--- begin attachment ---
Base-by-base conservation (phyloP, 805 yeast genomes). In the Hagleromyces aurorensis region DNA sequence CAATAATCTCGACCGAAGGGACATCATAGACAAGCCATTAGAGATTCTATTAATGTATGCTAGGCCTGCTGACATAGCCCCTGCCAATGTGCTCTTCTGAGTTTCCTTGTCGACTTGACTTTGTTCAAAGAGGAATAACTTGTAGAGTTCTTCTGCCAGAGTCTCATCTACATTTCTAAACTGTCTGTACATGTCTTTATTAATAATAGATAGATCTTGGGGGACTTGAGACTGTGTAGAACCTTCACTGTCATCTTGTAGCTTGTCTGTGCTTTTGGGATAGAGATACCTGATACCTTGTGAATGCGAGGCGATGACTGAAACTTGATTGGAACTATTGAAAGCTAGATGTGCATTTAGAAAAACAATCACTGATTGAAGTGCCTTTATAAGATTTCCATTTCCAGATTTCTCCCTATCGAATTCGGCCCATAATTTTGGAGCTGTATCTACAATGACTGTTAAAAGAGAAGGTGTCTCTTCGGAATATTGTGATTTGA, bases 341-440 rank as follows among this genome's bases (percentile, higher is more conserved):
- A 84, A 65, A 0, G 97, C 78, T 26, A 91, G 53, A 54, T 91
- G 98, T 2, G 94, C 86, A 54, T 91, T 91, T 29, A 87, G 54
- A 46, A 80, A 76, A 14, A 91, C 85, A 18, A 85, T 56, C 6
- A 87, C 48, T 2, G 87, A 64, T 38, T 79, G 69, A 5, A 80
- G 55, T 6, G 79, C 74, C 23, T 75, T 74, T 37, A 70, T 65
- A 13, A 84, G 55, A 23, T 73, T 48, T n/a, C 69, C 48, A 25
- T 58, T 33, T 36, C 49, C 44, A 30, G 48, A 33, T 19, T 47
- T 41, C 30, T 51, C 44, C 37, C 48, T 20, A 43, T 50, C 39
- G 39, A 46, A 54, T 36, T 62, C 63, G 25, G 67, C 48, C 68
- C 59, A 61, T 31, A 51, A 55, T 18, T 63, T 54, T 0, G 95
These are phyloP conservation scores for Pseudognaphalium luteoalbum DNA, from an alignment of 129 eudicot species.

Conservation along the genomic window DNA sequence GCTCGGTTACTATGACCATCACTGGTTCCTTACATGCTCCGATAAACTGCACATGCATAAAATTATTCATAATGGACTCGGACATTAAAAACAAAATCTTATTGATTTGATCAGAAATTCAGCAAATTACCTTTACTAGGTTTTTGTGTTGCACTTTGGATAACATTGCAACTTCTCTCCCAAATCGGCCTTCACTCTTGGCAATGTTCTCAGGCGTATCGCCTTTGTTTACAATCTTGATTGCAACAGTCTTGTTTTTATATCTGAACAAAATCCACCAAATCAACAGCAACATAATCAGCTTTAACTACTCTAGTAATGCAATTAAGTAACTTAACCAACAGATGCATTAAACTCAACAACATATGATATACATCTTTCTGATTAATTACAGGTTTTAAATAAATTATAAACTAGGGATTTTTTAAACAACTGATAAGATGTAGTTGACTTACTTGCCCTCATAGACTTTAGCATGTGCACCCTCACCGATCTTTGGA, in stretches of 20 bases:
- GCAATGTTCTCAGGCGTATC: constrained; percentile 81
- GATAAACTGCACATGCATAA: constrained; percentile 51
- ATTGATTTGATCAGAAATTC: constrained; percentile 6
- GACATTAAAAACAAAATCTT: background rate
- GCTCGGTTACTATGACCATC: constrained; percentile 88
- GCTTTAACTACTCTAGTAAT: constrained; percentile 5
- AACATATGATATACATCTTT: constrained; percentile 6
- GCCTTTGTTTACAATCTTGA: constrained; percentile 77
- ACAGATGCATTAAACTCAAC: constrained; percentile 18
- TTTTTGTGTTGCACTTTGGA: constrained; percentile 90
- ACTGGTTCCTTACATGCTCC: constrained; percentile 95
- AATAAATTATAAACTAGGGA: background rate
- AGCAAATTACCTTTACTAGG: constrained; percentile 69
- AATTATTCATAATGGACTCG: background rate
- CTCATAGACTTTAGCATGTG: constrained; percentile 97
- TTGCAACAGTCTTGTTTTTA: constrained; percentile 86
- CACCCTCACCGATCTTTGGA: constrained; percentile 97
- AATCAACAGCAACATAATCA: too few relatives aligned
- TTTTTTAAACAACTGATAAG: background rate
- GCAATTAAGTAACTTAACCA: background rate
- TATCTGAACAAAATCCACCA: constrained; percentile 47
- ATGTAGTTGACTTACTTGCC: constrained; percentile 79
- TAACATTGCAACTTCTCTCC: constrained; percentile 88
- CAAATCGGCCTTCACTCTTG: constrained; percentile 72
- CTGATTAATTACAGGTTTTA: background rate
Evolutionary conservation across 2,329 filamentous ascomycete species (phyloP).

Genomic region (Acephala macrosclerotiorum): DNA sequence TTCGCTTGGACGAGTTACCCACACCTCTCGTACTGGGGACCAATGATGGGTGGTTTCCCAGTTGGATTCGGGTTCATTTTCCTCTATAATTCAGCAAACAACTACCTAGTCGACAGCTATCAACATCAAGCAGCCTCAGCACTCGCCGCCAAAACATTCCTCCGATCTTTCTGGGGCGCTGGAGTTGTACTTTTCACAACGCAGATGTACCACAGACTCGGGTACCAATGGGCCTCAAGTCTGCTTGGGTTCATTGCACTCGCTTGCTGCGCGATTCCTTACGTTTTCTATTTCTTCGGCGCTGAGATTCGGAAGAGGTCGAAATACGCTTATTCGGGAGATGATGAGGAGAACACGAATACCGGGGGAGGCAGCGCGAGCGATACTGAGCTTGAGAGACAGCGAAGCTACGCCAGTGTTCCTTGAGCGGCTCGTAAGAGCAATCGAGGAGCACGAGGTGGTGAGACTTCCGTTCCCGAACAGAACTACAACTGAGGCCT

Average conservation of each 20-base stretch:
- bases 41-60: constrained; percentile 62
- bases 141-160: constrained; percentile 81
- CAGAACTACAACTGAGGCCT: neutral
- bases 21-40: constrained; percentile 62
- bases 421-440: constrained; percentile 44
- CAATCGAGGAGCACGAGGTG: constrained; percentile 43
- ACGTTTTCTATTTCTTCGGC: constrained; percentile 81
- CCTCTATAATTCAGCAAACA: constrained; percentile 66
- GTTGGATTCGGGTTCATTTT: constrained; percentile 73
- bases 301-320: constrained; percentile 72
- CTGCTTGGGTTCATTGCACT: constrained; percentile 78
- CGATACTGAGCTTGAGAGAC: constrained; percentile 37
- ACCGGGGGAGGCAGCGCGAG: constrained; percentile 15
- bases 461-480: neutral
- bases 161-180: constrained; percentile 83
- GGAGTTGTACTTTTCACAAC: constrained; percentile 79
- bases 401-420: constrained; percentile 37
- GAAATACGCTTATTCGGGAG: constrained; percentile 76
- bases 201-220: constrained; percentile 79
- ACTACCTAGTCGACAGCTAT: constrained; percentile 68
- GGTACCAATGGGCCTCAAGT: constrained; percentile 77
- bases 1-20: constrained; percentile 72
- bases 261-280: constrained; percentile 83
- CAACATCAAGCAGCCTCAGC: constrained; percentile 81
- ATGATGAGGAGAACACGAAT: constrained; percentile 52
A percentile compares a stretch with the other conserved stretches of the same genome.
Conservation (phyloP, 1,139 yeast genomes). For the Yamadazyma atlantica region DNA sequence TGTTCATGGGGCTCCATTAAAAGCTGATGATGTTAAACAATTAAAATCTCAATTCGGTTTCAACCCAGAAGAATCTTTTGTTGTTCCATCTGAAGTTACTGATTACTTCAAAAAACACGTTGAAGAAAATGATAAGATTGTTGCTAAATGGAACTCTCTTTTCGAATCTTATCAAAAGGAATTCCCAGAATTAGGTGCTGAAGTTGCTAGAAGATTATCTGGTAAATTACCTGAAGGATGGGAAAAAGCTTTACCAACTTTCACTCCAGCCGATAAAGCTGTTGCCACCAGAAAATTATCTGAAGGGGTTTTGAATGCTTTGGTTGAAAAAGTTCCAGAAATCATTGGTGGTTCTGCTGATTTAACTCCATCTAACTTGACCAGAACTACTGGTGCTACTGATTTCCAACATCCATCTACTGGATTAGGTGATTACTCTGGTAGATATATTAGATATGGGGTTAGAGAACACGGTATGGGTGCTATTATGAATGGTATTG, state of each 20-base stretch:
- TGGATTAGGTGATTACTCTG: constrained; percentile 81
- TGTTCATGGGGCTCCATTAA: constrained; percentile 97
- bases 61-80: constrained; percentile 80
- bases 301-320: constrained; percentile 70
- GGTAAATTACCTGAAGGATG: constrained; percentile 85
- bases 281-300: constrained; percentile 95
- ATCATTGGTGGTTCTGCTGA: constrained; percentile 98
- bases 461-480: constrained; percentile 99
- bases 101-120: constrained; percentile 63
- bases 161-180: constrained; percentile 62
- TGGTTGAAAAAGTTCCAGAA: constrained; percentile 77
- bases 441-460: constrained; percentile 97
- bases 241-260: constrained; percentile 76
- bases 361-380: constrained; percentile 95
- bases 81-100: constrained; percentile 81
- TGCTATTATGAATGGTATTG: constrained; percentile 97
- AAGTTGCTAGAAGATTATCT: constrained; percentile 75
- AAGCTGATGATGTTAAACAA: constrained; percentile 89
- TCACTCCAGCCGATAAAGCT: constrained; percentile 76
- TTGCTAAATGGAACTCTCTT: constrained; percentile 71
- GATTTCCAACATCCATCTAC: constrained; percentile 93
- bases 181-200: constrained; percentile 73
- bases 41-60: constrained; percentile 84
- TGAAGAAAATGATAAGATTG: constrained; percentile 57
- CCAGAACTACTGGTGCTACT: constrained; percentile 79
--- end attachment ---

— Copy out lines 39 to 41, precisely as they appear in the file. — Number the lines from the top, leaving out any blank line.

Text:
Evolutionary conservation across 2,329 filamentous ascomycete species (phyloP).

Genomic region (Acephala macrosclerotiorum): DNA sequence TTCGCTTGGACGAGTTACCCACACCTCTCGTACTGGGGACCAATGATGGGTGGTTTCCCAGTTGGATTCGGGTTCATTTTCCTCTATAATTCAGCAAACAACTACCTAGTCGACAGCTATCAACATCAAGCAGCCTCAGCACTCGCCGCCAAAACATTCCTCCGATCTTTCTGGGGCGCTGGAGTTGTACTTTTCACAACGCAGATGTACCACAGACTCGGGTACCAATGGGCCTCAAGTCTGCTTGGGTTCATTGCACTCGCTTGCTGCGCGATTCCTTACGTTTTCTATTTCTTCGGCGCTGAGATTCGGAAGAGGTCGAAATACGCTTATTCGGGAGATGATGAGGAGAACACGAATACCGGGGGAGGCAGCGCGAGCGATACTGAGCTTGAGAGACAGCGAAGCTACGCCAGTGTTCCTTGAGCGGCTCGTAAGAGCAATCGAGGAGCACGAGGTGGTGAGACTTCCGTTCCCGAACAGAACTACAACTGAGGCCT

Average conservation of each 20-base stretch: